As is well known, architectural design pedagogy persistently demands to look outside the classroom for real-world
problems to deal with, and exemplary solutions to learn from. Studio-based learning alternately takes place between
indoor and outdoor environments as well as built and natural environments. Especially the use of outdoor workspaces
where students may generate and test their design proposals strengthens the case for a better understanding of human
habitability and environmental sustainability. Nonetheless, outdoor activities are traditionally confined to on-site information
gathering, whereas design and evaluation processes are carried out indoors simply as a desk-bound activity.
In these cases, the empirical evidence to back up the problem modeling and the design decisions made inside the studio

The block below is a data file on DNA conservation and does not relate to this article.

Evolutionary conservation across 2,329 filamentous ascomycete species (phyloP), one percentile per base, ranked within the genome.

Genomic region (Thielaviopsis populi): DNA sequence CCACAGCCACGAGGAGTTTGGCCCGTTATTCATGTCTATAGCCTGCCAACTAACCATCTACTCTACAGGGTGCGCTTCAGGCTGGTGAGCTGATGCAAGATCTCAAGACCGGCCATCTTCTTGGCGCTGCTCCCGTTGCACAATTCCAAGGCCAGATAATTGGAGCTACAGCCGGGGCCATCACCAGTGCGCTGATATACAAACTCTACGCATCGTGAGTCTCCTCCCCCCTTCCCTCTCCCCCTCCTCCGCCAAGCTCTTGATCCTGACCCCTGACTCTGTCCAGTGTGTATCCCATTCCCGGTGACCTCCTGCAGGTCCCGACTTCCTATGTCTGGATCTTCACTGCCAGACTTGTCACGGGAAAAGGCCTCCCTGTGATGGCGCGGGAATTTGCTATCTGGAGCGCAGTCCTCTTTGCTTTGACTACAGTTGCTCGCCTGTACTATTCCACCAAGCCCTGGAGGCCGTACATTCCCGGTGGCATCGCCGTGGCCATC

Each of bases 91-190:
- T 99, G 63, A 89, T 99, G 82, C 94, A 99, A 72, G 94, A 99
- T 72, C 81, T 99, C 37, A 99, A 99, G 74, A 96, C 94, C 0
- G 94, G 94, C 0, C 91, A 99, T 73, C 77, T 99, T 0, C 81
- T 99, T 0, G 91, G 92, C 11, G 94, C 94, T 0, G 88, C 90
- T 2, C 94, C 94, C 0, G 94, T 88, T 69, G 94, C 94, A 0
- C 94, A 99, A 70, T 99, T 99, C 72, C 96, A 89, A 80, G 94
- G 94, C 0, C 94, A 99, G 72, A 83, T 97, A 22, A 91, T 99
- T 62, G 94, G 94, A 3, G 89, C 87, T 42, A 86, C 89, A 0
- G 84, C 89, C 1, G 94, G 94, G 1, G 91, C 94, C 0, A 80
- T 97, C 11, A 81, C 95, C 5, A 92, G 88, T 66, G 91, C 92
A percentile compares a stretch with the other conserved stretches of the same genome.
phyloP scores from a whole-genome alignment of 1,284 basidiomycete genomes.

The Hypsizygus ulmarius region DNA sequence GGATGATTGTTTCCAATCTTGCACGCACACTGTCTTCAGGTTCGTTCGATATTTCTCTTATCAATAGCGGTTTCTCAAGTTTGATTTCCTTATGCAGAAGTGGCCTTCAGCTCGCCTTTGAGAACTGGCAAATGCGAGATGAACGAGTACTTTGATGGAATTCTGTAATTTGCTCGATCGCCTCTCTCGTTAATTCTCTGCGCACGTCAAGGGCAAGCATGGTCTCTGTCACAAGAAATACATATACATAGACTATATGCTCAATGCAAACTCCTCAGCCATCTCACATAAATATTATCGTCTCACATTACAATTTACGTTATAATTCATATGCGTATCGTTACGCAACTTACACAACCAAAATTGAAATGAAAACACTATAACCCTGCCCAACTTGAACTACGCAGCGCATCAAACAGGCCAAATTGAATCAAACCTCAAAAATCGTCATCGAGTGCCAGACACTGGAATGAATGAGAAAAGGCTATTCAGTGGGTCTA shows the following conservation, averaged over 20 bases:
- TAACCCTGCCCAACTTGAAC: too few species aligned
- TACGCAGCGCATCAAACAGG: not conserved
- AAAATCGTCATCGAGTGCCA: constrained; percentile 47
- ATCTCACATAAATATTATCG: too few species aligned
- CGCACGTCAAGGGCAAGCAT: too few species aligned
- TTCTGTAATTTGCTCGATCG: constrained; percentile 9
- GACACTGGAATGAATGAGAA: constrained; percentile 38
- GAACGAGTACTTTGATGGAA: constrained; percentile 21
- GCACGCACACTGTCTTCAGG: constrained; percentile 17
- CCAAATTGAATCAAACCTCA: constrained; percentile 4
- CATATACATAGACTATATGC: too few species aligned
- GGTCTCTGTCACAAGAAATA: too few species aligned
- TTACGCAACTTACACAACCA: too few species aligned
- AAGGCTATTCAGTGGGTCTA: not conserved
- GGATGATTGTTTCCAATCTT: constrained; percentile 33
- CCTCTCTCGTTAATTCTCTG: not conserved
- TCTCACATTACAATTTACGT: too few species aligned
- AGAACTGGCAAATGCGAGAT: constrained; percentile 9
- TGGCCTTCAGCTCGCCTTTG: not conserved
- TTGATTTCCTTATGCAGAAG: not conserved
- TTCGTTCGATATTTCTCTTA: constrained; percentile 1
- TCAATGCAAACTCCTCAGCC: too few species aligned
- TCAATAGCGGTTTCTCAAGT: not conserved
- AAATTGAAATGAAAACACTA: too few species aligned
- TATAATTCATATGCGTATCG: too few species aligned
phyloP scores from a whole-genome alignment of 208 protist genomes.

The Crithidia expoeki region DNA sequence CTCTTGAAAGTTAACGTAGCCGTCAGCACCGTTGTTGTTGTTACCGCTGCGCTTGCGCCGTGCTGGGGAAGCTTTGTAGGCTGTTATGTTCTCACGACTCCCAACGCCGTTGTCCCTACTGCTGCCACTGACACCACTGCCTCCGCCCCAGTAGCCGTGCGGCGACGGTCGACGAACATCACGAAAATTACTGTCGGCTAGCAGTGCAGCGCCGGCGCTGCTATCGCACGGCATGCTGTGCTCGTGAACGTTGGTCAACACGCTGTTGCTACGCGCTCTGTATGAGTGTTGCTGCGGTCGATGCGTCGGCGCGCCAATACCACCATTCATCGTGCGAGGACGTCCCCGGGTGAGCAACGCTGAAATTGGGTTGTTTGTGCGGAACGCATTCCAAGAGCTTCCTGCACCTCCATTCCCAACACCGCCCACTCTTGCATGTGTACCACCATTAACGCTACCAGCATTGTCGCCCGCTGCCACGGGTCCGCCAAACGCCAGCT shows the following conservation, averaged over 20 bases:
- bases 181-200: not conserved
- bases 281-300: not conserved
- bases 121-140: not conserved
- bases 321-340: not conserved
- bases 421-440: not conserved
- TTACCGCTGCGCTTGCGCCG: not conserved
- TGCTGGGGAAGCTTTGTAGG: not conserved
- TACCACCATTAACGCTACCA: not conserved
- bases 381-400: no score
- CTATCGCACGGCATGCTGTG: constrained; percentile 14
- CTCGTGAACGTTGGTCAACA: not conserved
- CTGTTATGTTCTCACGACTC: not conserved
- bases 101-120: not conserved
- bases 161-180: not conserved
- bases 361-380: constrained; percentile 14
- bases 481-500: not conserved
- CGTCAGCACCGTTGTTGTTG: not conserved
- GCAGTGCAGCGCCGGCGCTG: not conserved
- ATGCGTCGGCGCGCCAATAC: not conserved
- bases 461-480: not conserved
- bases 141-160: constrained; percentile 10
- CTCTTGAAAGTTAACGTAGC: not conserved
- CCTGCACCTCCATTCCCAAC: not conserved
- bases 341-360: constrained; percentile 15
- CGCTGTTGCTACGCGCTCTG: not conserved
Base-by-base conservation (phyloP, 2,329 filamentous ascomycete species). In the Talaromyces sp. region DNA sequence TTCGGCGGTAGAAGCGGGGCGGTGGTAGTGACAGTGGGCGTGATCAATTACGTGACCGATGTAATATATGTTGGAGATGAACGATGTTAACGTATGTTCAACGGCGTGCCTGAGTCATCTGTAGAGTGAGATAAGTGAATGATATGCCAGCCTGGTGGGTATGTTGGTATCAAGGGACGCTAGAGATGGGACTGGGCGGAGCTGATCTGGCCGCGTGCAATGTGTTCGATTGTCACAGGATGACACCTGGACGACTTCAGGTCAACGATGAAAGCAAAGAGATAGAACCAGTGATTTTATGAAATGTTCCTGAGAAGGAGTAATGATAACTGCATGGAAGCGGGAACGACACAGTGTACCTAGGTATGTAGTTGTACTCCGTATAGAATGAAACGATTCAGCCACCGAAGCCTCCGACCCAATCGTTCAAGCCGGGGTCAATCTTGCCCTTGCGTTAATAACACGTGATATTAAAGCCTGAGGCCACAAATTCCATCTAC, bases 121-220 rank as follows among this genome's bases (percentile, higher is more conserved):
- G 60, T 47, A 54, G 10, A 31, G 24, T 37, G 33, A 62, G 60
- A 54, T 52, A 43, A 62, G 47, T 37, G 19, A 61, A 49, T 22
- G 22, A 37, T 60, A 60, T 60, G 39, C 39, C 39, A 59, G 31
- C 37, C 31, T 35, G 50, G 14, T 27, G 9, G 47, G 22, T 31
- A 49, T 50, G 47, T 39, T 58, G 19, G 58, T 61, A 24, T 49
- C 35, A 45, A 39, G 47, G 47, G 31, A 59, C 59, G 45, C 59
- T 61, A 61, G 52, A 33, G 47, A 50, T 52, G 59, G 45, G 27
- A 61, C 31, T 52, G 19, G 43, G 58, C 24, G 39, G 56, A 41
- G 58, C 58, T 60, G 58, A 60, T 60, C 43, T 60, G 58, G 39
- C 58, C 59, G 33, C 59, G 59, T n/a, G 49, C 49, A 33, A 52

classroom is missing. In mainstream architecture education, indoor and outdoor learning experiences are operationally
dissociated. The intent to create real outdoor studio classrooms not only opens a new research field in learning
space design, but new challenges to the studio-based learning culture. We expose a few exemplary cases from an
ongoing series of trials, started in 1999 by the Department of Architecture at the Universidad Técnica Federico Santa
María, to assess the effective integration of outdoor learning environments with our local studio-based learning culture.
Keywords : Architecture Education, Outdoor Studio, Experiential Learning, Sustainable Architecture, Extreme Zones
An Abstract to read the whole article login.......